We found that changes in the overall mortality and abnormality rates in response to amounts of ingested radioactivity were not linear. Rather, the mortality and abnormality rates increased sharply, especially at low doses. Additionally, there seemed to be no threshold level below which no biological response could be detected. These results are consistent with the linear no-threshold (LNT) model, which is relatively widely accepted at low doses18,19, in that there was no threshold detected in our system. However, the results may be inconsistent with the LNT model in that a linear model may not be appropriate for our system. More precisely, the power function fit for the dose-response data suggests that the relatively small level of artificial cesium from the Fukushima Dai-ichi NPP may be significantly toxic to some individuals in butterfly populations, although we do not know whether the relatively “low-level” radiation in our experimental system is in the range of the levels safely applicable to the LNT model.
Nevertheless, we assert that the half lethal and abnormal doses we obtained were quite high. Moreover, the critical concentrations of cesium resulting in the half lethal and abnormal doses, 4.9 (±0.05) × 103 and 2.0 (±0.05) × 103 Bq per kilogram leaf, respectively, appeared to be very high compared to naturally occurring radioactivity levels. These results can be interpreted to suggest that the pale grass blue butterfly is generally resistant to internal radiation exposure. The possible biological impacts of much lower radiation levels will be the subject of future investigations.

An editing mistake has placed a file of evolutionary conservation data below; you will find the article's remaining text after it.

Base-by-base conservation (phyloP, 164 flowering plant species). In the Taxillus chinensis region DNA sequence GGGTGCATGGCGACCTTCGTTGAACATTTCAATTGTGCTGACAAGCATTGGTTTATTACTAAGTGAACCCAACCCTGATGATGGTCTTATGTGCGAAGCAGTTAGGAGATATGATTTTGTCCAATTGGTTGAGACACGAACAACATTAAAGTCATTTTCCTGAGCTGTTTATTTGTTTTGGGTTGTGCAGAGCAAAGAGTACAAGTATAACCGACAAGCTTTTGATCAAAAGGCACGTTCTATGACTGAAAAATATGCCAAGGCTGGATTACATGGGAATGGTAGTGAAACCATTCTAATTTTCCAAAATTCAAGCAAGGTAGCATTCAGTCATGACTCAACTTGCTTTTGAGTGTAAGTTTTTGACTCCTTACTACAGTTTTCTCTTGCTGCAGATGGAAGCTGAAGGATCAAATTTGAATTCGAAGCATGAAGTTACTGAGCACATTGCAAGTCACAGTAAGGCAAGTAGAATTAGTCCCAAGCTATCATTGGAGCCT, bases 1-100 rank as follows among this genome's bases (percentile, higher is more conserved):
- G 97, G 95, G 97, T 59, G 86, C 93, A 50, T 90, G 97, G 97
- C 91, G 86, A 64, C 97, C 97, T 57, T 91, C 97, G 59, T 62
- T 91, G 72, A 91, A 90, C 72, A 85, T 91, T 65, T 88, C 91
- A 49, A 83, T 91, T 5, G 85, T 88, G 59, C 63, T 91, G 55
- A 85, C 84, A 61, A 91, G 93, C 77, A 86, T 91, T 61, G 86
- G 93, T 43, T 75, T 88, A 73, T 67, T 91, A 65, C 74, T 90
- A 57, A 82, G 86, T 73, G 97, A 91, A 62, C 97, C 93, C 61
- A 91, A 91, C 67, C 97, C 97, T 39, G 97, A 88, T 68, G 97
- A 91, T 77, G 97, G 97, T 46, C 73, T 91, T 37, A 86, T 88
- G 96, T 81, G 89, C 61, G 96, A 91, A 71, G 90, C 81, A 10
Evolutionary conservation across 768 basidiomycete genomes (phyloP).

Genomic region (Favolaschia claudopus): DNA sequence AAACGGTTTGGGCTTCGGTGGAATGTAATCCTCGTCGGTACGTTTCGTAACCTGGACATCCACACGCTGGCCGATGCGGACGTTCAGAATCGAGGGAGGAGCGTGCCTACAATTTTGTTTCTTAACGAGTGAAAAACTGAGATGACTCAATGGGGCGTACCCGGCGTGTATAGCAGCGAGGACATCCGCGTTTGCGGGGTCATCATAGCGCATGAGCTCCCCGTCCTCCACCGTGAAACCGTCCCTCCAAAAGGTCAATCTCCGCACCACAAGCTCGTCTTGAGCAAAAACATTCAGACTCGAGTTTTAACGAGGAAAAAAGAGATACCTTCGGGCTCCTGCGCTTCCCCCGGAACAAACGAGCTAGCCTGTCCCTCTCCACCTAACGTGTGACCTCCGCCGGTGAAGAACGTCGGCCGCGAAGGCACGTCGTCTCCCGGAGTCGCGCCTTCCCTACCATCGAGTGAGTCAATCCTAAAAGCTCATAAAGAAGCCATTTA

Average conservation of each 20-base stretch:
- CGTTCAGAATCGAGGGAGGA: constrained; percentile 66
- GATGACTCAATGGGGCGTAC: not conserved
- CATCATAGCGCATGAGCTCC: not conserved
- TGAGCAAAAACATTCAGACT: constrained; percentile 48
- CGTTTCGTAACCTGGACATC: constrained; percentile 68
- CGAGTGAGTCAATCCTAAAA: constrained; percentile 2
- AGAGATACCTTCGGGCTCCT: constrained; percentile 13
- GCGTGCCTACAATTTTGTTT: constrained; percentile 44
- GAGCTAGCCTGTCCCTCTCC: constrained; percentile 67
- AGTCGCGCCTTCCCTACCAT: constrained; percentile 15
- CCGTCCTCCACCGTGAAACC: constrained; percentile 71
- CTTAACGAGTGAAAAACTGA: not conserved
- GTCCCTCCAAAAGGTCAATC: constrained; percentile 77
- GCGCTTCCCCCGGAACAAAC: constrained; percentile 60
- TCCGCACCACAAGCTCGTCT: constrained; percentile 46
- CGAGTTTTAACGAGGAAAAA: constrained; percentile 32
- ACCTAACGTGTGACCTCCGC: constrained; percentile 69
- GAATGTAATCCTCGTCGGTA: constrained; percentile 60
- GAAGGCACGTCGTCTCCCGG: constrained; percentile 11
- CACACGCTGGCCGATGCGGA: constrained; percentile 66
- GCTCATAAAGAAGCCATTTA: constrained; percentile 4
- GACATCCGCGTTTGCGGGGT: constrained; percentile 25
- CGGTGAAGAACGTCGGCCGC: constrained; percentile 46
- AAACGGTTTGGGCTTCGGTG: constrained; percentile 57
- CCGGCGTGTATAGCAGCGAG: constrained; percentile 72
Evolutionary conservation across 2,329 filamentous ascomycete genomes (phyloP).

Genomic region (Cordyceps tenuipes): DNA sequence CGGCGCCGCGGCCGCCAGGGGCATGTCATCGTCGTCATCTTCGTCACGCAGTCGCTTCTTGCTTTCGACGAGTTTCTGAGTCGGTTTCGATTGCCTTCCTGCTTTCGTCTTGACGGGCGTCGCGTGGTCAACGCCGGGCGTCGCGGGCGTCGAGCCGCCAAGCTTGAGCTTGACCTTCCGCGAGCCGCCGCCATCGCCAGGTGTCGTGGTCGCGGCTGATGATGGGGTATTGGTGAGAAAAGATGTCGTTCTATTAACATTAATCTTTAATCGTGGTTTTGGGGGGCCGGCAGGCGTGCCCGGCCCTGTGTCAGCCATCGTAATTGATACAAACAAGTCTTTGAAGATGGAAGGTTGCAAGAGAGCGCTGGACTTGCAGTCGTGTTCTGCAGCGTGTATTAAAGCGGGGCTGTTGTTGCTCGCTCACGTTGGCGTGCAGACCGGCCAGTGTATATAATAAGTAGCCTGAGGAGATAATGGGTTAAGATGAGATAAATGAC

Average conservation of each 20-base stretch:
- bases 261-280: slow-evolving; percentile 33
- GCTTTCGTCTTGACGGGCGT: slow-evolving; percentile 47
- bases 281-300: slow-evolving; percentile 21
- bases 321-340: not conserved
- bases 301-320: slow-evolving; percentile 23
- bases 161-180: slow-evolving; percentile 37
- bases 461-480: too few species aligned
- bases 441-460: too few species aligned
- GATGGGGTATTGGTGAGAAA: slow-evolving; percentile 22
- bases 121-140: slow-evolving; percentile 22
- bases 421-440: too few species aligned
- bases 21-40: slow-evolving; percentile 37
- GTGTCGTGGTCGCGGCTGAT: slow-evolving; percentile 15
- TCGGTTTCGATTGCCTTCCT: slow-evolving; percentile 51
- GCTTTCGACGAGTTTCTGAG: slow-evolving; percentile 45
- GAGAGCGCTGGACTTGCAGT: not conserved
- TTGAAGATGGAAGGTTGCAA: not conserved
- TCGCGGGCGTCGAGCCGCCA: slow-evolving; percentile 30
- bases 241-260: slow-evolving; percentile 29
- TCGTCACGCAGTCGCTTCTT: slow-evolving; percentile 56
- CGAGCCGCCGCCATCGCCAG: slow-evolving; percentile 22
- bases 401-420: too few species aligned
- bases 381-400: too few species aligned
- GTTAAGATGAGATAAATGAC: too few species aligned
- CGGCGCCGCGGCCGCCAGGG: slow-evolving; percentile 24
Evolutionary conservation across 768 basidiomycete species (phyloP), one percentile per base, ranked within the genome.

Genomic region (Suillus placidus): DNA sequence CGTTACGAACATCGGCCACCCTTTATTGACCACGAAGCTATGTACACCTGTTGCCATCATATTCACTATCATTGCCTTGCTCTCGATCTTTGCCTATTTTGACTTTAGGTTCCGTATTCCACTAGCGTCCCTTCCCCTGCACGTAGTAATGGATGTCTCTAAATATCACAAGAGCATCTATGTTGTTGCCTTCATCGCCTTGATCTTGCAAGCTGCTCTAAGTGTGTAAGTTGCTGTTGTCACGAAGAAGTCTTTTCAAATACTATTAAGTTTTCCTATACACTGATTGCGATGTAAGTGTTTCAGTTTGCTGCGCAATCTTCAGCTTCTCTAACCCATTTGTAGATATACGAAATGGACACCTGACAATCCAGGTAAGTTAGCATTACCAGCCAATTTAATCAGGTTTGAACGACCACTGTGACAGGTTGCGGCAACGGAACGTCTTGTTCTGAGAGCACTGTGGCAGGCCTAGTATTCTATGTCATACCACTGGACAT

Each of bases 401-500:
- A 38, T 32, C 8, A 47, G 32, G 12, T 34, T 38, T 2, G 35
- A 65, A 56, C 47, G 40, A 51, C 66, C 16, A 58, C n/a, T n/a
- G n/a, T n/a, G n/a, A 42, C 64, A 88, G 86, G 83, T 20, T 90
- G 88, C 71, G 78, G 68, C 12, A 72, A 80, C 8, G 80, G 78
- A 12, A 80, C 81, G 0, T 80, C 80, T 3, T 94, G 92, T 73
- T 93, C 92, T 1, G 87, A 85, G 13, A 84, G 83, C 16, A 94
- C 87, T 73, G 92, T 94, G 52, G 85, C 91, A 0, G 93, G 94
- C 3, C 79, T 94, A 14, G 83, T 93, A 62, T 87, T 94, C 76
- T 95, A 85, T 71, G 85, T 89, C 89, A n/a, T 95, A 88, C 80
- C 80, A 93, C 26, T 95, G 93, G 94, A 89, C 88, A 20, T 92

The relevance of our results to humans remains undetermined and will remain so because of the impossibility of controlled experiments in humans. However, it should be noted that we sampled contaminated leaves from Fukushima City, which many people inhabit as though nothing had happened, and from Hirono Town, which some people returned to inhabit. Moreover, our results are consistent with the previous human results after the Chernobyl accident, in which infant mortality rate increased sharply in West Germany20 and in the United States21. Gould and Sternglass (1989)21 speculated that the increased infant mortality rate immediately after the Chernobyl accident may have been caused by the ingestion of radioactive iodine. Although they used a logarithmic model rather than a power function model to fit their dose-response relationship, both models share a sharp non-linear increase at low doses. Implications of the half lethal and abnormal doses we obtained in the present study will impact future discussions on the effects of radioactive exposure on other organisms, including humans.